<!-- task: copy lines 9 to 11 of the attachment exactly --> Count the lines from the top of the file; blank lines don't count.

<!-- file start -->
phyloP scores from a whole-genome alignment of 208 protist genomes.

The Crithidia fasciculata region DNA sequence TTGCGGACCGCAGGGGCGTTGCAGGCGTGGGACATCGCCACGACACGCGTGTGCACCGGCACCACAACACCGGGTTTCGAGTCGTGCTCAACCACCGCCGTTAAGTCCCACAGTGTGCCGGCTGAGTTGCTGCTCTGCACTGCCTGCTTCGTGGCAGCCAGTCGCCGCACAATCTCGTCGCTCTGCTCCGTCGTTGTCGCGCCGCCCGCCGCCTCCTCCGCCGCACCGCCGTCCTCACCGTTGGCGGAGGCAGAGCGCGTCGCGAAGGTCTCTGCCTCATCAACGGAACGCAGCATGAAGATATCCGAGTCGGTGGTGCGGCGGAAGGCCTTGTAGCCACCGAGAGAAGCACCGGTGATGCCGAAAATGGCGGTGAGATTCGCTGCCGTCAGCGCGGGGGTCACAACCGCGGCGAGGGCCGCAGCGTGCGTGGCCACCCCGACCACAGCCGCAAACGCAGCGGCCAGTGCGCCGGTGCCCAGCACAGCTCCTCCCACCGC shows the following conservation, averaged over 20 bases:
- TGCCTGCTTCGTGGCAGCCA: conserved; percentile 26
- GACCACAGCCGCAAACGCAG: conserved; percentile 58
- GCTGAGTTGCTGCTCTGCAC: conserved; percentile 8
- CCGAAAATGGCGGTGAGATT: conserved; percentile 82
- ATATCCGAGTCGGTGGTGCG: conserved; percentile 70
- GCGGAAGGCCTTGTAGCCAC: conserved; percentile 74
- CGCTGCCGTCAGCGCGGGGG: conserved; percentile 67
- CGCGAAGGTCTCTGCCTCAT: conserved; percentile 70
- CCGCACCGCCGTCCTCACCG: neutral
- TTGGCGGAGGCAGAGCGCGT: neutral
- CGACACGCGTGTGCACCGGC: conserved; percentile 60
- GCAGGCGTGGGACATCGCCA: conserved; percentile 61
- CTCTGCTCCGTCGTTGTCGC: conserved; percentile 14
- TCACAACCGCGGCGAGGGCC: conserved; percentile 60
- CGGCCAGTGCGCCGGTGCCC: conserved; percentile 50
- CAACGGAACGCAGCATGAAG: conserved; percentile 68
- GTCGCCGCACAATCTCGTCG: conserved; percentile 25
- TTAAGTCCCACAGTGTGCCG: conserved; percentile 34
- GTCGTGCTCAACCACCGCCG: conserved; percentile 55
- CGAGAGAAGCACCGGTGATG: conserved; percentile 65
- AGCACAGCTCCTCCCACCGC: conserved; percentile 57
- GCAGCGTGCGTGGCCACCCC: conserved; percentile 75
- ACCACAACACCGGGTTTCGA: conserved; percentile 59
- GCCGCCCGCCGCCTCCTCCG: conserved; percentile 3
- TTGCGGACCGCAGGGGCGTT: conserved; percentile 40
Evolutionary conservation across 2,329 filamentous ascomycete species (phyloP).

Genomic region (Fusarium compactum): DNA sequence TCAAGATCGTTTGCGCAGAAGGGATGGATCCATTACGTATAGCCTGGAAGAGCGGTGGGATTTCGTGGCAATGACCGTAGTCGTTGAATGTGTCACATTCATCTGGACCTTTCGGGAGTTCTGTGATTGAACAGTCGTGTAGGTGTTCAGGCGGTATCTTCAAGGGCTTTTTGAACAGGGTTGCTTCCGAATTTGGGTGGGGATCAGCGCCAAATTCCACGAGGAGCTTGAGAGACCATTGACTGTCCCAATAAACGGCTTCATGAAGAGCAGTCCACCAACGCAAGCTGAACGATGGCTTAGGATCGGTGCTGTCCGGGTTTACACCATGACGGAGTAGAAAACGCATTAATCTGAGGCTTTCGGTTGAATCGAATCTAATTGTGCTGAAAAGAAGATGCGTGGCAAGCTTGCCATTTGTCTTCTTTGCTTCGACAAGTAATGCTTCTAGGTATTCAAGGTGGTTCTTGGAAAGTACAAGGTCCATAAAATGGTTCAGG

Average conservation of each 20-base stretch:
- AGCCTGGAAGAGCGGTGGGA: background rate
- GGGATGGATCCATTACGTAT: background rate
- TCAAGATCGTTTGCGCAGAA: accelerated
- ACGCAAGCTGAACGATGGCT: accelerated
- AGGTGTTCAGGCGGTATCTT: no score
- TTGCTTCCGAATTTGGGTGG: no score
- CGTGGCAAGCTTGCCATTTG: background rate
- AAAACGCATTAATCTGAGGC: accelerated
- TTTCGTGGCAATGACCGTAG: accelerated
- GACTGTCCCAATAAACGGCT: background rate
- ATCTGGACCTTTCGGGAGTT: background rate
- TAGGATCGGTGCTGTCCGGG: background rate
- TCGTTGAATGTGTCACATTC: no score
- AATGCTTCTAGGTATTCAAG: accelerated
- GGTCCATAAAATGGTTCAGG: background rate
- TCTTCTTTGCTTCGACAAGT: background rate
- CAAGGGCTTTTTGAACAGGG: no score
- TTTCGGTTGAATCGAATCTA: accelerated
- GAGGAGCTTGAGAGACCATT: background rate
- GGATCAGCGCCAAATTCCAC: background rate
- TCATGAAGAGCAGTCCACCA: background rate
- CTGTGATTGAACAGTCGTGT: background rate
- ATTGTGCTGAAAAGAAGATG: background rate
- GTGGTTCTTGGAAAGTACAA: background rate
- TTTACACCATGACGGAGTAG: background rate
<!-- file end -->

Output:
- CGCTGCCGTCAGCGCGGGGG: conserved; percentile 67
- CGCGAAGGTCTCTGCCTCAT: conserved; percentile 70
- CCGCACCGCCGTCCTCACCG: neutral